Humanitarian aid has become a victim of its own “success” which is partly responsible for its politicization. Since the onset of its provision by one organization – ICRC – humanitarian aid has evolved into a market with hundreds of actors involved. Its “success” caught the attention of politicians as an interesting concept to co-opt for the promulgation of their policies and in support of their military goals. The humanitarian aid community showed the usefulness and invited politicians to join, in exchange for funding and for politicians to deal with the source of the humanitarian problems. Humanitarianism transformed into “new” humanitarianism and the related aid into a multiple-billion dollar market.
Those who promote, propagate and are active in this “new” humanitarian aid are guilty of not managing the success of humanitarian aid. Instead of managing the success and adhering to the humanitarian principles, the majority was seduced by funding provided and solutions promised by politics. Decades later, humanitarian principles are appropriated by politicians, the military and private sector and utilized for their own objectives. The strength of the humanitarian cannon – ensuring the vital recognition of need-based, independent and impartial humanitarian aid – has been diluted with political objectives endangering the effectiveness of humanitarian aid. At the same time, politics has neither delivered sufficient independent funding nor solutions to the underlying problems that are the cause of human suffering.
The majority of “new” humanitarian aid is now a tool of western governments’ foreign policy or the objectives of the governments receiving the aid, significantly undermining the provision of humanitarian emergency aid. At the other end of the spectrum is “just” humanitarianism providing need-based, independent and impartial aid in solidarity with those in need, with the primary objective to save their lives and relieve their suffering. As “just” humanitarianism has been almost silent in the past years it has been confused with “new” humanitarianism and suffered the consequences of politicization of aid. Instead of strong advocacy against politicization of aid, “just” humanitarianism chose to hold the damaging position to become apolitical and almost stringent in its adherence to the humanitarian principles.
Almost against all odds “just” humanitarian aid did continue to reach those in need. Nevertheless, this is not sufficient as “just” is increasingly confused with “new” humanitarian aid and this further undermines the provision of any humanitarian aid. Instead of being silent and apolitical, what is needed is a politically aware humanitarian aid with a strong voice. Humanitarian organizations need to master the appropriate amount of pragmatism towards humanitarian principles, while reclaiming their independence to regain the freedom to deliver aid according to need alone and in solidarity with those in need. Finally, they should take this regained freedom and utilize it to translate their witnessing into strong advocacy.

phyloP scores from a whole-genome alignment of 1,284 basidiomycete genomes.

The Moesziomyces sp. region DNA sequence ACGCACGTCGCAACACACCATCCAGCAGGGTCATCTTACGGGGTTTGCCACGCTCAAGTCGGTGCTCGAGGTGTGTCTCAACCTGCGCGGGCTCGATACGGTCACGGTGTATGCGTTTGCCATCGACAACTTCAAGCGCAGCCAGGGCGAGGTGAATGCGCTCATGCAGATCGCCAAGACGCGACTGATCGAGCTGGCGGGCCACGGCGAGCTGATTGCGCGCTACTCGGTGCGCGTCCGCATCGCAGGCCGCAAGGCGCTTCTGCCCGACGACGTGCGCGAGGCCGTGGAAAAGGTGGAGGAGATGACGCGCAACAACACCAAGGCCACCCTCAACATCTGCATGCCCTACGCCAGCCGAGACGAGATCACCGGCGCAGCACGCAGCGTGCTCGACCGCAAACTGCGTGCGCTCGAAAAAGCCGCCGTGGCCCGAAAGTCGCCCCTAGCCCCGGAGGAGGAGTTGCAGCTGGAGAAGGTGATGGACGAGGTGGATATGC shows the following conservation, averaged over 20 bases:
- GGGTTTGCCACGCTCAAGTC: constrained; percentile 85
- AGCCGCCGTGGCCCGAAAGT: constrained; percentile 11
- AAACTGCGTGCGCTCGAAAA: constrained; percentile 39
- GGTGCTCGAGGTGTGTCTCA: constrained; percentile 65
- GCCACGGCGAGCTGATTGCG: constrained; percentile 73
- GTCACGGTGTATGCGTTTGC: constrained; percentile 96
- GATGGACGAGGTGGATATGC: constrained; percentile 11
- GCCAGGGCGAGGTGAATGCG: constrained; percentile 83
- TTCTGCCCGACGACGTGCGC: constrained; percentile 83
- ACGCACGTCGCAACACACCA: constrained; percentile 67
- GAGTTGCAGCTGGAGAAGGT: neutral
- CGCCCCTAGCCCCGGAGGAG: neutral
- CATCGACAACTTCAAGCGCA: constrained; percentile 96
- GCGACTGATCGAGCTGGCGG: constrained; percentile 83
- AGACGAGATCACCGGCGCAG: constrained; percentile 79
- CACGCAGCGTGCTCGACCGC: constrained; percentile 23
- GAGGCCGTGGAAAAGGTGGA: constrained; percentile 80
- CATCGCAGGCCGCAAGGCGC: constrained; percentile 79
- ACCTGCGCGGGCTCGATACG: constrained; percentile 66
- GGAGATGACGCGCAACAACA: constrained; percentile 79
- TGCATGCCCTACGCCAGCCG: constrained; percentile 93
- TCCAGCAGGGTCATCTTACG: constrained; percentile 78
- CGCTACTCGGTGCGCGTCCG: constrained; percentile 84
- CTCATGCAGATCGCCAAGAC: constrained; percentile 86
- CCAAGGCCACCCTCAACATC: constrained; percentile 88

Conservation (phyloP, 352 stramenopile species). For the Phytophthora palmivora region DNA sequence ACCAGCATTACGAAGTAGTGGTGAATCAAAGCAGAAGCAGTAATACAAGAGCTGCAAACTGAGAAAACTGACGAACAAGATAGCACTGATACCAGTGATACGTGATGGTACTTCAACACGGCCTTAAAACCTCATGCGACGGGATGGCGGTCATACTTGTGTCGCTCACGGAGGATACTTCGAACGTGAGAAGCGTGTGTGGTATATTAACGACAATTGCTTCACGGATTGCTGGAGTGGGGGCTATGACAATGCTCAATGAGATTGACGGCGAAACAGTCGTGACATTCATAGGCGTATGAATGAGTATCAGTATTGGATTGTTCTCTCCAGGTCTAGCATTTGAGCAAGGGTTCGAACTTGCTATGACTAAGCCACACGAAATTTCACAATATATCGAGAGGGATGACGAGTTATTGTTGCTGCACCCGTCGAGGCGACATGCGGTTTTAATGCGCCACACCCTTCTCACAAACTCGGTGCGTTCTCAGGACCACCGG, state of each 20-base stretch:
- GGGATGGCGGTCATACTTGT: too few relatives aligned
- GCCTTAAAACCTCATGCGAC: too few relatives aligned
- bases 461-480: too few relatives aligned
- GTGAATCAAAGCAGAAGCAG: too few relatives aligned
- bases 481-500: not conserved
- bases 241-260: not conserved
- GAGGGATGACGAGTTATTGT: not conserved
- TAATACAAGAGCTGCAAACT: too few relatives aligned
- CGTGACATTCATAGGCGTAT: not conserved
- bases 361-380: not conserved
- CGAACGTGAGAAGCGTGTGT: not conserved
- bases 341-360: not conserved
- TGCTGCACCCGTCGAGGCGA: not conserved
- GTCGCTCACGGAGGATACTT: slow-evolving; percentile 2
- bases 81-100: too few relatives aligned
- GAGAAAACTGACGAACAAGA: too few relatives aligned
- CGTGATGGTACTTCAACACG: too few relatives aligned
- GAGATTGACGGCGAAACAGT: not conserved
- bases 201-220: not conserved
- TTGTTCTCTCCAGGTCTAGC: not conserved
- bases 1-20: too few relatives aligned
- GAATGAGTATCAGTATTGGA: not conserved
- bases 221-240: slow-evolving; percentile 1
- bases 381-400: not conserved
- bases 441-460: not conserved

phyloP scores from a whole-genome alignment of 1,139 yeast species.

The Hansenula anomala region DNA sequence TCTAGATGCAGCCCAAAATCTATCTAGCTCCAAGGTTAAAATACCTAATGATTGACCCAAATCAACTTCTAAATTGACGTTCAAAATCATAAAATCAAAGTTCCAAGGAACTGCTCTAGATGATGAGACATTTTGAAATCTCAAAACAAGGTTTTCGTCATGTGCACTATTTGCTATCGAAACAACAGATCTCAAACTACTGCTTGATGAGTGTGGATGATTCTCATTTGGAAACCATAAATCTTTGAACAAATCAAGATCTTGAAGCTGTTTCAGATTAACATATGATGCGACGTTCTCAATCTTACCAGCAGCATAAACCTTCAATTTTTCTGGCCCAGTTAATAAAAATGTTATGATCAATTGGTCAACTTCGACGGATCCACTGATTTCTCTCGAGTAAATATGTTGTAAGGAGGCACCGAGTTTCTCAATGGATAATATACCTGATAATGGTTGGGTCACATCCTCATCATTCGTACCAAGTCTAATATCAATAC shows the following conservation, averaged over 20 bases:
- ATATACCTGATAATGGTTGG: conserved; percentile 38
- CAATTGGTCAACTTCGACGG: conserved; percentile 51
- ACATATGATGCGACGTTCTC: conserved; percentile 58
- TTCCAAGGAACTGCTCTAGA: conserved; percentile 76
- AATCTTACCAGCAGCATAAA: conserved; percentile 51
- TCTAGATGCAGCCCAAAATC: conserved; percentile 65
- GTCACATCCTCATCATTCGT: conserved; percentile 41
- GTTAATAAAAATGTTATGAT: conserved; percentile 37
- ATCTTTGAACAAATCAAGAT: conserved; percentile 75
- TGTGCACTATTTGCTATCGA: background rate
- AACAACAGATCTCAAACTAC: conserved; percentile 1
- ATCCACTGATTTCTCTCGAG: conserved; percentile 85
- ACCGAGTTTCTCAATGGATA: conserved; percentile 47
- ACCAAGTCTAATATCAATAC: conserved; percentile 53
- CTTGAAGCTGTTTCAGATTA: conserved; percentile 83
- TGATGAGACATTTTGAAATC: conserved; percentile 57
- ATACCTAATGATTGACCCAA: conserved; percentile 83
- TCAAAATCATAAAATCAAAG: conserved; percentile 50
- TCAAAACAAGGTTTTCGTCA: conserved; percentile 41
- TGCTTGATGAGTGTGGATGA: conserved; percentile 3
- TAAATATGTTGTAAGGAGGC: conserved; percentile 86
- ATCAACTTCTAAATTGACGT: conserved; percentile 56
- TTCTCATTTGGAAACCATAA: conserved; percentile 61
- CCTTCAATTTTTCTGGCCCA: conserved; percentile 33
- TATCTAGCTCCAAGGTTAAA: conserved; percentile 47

- In this part of the post “success” does not imply that humanitarian aid was immensely successful in addressing all the humanitarian needs in the world, but it refers to the successful growth expressed in the amount of organisations and the increase in financial resources consumed.
- See Mark Duffield, Global Governance and the New Wars, The merging of development and Security, Zed Books (2001), 3rd (2005). p 95, 98 and B.S. Chimni, Globalization, Humanitarianism and the Erosion of Refugee Protection, 13 Journal of Refugee Studies No. 3 (2000).
- “Just” humanitarianism is often defined as humanitarianism applied through providing unconditional assistance, universally to those in need, while upholding the principles of impartiality and neutrality by being independent. It is driven by the need of those in distress and not by politics. Its objective is to assist. It does not have to be apolitical, just not be used for political ends. For more references on the changes in humanitarianism where this definition is derived from, see; Joanna Macrae, Purity or Political Engagement?: Issues in food and health security interventions in complex political emergencies, The Journal of Humanitarian Assistance, (1998) and Fiona Fox, New Humanitarianism; Does it Provide does it provide a Moral Banner for the 21st Century?, 25 Disasters No.4, 275-289 (2001) and HPG report, The new humanitarianisms: a review of trends in global humanitarian action, edited by Joanna Macrae, HPG report 11, April 2002.